> To: <civilwarwest@egroups.com>
      > Sent: 26 October, 2000 22:25
      > Subject: [civilwarwest] anyone out there
      >
      > > Hello,
      > > I have seen anything posted since 25 October. Was wondering if there
      > > was a problem. Has anyone read ATTACK and DIE? I just picked this
      > > book up and have gotten part way through.
      > >
      > >
      > >
      > >
      > >
      >







      ________________________________________________________________________
      ________________________________________________________________________

      Message: 6
      Date: Sat, 28 Oct 2000 06:44:05 -0400
      From: "John T. Coleman" <jtcoleman@...>
      Subject: Re: anyone out there

      > Along the same lines as these recent posts, I wonder about the work of
      > Paddy Griffith. I've not yet read any of his works, but I have browsed
      > his web site. He does not agree with the popular notion of the ACW as
      > being a war of modern weapons fought with Napoleonic tactics (thus
      > leading to high casualty rates). Is anyone familiar with his work?

      I've got his book "Battle Tactics of the Civil War" as well. And once
      again, it's been a while since I last read it, but IIRC, one of his
      arguments was that the greater ranges a rifled musket was capable of
      were irrelevant. He looks at the average range and duration of a Civil
      War "firefight" and comes to the conclusion that they occur around
      100-150 yards, with many engagements at less than 100 yards - typical of
      a Napoleonic firefight and well within the range of a smoothbore
      musket. This is a good point to think about, espcially in the Western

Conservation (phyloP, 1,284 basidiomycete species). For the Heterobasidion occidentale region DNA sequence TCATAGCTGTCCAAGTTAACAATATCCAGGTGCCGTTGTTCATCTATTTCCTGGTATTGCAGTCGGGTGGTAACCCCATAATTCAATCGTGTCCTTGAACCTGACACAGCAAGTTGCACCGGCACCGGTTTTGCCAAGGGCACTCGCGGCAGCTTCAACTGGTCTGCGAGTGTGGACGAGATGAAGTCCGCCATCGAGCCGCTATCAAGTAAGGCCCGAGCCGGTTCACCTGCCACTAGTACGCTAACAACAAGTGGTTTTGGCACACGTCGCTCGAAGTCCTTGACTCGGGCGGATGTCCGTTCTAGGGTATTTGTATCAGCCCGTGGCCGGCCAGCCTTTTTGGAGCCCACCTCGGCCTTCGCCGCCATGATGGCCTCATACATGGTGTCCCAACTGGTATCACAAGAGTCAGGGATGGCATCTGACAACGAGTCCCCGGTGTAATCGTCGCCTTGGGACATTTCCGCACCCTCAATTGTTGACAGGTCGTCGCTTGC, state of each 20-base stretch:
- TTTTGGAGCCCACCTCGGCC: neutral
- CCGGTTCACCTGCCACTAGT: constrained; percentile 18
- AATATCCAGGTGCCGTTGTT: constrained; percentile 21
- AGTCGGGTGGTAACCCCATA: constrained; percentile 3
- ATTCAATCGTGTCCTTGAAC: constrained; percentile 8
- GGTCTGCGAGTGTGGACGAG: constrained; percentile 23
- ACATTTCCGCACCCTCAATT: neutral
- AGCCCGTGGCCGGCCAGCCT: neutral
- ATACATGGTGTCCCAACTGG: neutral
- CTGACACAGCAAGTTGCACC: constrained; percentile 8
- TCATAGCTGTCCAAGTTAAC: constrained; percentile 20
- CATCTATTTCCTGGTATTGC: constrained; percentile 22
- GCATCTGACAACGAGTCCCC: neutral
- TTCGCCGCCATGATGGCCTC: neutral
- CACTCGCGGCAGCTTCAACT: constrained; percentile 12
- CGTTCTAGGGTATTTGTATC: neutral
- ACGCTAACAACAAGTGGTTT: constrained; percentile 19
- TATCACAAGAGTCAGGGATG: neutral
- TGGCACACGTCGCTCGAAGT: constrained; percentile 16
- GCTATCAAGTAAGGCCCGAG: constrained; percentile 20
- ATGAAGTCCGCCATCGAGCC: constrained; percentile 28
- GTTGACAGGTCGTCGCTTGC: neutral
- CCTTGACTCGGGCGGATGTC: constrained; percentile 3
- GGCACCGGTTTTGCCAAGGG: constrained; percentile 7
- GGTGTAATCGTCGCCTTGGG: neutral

theater, where the average ranges were even less. Of course, the
      soldiers weren't as well armed either.

      I think Griffith also looks at the duration of a firefight and
      calculates the number of rounds fired per minute. Again, IIRC, he
      focuses on the Iron Brigade and it's shootout with the Stonewall
      Brigade. (I know, wrong theater - but I'd be interested if anyone knows
      where I could find a similar stand up fight between two brigades in the
      west.). I think he draws the conclusion that the combat wasn't really
      that fierce after a while. I'm going to have to reread some of these
      books soon.

      John


      ________________________________________________________________________
      ________________________________________________________________________

      Message: 7
      Date: Sat, 28 Oct 2000 06:47:50 -0400
      From: "John T. Coleman" <jtcoleman@...>
      Subject: Re: anyone out there

      Hi Margaret,

      > I had the same reaction to it. As someone who is half Scots (and not